Colruyt is the first Belgian supermarket to test automatic product recognition. In a store in Kortrijk fruits and vegetables are automatically recognised at the till with the aid of artificial intelligence.
In collaboration with the company Robovision a smart camera was developed and placed about a set of scales that immediately identifies the product. With this test Colruyt is taking a new step in digital progress. Over the course of three months, employees and customers at the Colruyt store in Kortijk will discover how this technology can cut down time and improve efficiency at the till.
How does it work?
Colruyt is the first Belgian supermarket to test the automatic product recognition of fruits and vegetables. "Together with our customers in Kortrijk we will experience over the coming three months how this new technology will ensure a more efficient checkout process," says Rudi Dewulf, regional sales director of Colruyt.
When customers place a piece of fruit or a vegetable on the scale, the camera takes a picture. Based on this image, the system can automatically recognise what product is on the scale. After this, customers can confirm this is the correct product using a tablet.
Software recognises all 120 types of fruits and vegetables
In collaboration with the AI company Robovision from Gent a unique 'deep learning' model was developed that can recognise the 120 types of fruits and vegetables that Colruyt stocks. Thanks to artificial intelligence the product recognition is increasingly accurate as more photos are added.
The first tests show that in 97% of the cases the correct product is shown on the tablet. "We tailored the software to Colruyt," says Jonathan Berte, CEO of Robovision. "It's great to see that our expertise in AI found its way to the shop. This is a unique collaboration with an innovative retailer. The project also fits perfectly within our mission: democratising AI."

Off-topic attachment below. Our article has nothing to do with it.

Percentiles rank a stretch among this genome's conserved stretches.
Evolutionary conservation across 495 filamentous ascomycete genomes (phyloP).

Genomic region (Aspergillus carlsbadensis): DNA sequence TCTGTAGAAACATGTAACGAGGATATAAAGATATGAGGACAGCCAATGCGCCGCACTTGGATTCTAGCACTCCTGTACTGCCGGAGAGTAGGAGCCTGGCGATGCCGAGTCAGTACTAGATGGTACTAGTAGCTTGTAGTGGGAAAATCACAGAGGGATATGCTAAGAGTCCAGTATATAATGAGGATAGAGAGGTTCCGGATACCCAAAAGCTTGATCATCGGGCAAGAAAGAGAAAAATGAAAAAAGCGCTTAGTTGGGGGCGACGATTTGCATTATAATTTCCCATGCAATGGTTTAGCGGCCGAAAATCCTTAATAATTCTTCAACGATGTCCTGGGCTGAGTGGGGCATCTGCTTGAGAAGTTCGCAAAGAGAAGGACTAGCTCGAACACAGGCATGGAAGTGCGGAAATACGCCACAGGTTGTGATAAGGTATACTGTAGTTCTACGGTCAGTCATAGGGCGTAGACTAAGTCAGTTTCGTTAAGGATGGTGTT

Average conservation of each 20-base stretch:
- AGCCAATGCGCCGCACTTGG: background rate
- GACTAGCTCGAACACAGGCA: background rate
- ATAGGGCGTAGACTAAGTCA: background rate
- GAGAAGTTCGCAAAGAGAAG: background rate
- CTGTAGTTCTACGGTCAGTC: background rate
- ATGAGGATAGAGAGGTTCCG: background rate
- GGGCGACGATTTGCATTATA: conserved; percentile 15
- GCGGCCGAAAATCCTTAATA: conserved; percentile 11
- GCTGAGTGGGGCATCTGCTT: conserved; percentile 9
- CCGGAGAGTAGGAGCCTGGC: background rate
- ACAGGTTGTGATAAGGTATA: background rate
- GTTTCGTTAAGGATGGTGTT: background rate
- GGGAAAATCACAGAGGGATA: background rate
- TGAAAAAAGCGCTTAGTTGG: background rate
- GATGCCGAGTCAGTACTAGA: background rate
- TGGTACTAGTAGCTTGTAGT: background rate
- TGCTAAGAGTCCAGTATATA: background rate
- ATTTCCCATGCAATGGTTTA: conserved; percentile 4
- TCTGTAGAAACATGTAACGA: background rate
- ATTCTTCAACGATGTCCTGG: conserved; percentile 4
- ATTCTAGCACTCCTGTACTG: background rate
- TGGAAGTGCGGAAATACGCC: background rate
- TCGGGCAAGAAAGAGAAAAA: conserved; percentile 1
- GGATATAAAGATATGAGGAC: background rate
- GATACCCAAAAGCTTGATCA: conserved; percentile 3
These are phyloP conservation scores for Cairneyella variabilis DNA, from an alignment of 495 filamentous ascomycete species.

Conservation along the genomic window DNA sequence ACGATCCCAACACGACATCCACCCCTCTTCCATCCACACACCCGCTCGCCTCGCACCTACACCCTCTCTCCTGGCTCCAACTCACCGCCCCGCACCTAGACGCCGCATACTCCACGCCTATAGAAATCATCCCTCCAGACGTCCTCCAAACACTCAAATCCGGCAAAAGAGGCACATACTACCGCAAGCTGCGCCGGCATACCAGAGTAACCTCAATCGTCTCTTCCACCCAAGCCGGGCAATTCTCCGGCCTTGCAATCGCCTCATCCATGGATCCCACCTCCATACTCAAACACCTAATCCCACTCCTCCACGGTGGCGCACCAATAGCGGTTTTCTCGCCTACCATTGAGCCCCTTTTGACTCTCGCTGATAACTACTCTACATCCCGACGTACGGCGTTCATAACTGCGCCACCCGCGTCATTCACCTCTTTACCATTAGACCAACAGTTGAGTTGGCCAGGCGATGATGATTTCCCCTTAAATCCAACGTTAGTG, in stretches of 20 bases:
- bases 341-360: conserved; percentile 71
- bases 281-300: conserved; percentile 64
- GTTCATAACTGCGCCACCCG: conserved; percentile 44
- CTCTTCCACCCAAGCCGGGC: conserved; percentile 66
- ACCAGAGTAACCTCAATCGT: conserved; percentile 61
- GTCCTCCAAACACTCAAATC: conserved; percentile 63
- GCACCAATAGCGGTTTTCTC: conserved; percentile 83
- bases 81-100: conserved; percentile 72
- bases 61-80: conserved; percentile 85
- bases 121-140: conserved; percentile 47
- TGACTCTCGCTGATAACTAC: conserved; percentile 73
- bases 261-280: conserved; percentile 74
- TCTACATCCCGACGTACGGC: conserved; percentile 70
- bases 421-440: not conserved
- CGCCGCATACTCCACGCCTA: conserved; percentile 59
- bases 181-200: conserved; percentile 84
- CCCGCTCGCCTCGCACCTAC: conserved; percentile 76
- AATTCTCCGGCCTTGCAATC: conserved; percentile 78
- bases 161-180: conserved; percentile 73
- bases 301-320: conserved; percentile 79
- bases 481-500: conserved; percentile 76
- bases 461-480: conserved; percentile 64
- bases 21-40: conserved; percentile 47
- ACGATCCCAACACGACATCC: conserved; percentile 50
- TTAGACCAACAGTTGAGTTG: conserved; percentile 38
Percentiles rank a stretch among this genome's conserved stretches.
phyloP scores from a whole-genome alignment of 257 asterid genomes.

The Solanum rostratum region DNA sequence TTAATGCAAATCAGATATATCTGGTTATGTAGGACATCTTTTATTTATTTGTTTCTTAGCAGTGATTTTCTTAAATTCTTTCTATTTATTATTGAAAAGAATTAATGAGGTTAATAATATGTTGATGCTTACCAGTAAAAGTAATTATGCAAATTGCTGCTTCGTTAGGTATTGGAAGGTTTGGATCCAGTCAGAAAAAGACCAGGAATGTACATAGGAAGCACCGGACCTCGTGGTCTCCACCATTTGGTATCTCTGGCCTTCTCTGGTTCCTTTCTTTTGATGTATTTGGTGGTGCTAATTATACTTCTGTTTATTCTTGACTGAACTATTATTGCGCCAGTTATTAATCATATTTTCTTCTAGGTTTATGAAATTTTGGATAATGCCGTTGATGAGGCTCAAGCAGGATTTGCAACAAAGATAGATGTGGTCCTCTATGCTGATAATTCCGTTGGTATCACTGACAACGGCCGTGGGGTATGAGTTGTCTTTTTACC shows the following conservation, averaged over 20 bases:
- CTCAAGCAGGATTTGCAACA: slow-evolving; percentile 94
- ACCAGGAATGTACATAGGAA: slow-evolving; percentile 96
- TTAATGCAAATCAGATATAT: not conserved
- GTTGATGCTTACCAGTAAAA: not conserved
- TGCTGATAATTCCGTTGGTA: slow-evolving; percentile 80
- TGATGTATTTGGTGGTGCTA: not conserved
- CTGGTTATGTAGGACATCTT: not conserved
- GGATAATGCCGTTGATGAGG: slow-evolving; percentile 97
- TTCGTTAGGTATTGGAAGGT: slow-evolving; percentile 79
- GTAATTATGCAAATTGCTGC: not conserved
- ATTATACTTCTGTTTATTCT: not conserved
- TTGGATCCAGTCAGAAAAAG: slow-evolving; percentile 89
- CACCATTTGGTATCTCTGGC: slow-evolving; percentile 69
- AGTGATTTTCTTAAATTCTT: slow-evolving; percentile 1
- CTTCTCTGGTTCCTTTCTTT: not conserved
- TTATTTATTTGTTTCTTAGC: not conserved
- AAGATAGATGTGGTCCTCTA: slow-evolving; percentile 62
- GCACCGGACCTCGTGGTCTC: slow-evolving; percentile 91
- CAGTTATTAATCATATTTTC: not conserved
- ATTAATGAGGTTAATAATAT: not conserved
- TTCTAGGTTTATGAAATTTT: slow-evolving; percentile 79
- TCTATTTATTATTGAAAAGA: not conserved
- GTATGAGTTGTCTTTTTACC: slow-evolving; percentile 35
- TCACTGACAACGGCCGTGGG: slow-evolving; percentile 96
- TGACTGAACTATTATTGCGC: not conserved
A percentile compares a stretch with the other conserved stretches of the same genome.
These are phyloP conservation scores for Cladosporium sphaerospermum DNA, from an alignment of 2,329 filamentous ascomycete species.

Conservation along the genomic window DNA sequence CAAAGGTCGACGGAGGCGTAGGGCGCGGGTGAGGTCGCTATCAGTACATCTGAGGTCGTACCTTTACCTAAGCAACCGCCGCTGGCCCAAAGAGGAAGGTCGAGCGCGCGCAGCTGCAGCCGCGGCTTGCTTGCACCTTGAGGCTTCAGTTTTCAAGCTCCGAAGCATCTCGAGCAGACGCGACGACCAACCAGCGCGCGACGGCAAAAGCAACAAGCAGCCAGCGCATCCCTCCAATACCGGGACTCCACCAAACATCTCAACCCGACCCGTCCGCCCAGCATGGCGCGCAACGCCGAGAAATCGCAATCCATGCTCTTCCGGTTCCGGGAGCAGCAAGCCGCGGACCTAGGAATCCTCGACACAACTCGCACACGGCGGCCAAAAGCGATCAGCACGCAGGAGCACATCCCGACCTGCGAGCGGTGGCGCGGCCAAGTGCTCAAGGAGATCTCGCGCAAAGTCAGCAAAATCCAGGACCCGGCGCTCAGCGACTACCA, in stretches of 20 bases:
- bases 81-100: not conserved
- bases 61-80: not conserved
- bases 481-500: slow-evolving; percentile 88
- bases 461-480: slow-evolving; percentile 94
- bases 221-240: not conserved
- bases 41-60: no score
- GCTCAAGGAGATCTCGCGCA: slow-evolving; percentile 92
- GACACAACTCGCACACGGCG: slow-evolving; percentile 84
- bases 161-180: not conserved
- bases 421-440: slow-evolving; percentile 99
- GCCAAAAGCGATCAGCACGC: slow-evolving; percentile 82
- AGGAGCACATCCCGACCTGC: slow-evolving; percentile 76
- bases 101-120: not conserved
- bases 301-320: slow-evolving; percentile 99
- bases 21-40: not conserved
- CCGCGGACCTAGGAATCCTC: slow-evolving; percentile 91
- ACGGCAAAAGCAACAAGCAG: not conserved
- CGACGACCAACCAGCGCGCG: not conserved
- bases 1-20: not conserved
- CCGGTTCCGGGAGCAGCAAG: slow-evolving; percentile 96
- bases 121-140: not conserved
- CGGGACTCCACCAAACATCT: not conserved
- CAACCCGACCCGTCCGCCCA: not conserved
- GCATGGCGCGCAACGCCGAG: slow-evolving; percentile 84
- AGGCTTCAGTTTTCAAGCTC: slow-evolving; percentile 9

Colruyt is testing automatic product recognition to see whether it means a more efficient checkout process. A conscious choice was made for fruits and vegetables because this assortment doesn't have a bar code. Until now cashiers have had to type in a code for all fruits and vegetables into the till with automatic product recognition this will no longer be necessary.
Secondly, the cashier can scan the other products whilst the customer weighs their fresh produce with the aid of the camera. Finally, it could also be that less fruit and vegetables need to be packaged in the future. "We currently package some fruits and vegetables to avoid confusion between products. Due to the automatic recognition, this problem may no longer exist in the future," says Rudi Dewulf.
They also specifically chose Colruyt Kortrijk as the store to test it in, as it is one of the pilot stores that offers only reusable bags for fruit and vegetables. The software is able to automatically deduct the weight of the bag from the fruit and vegetables.
The first test shows that customers responded enthusiastically and like to work with this new technology because it gives them a more active role in the checkout process. Colruyt has opted to keep the option of having the cashier weigh the produce in the classic manner during the test in Kortrijk. Customers can always choose between the two systems.
Colruyt is continually investing in new digital developments that make shopping more efficient. Colruyt is also introducing electronic price labels this year, organised a test with speech technology in February and is continually expanding its MyColruyt app. "We believe product recognition could be the successor of the bar code, which was hugely innovative 30 years ago."
The expansion of product recognition to other products isn't yet on the cards. "We are interested in the results of the test to see what this innovative technology could mean in the future," concludes Rudi Dewulf.
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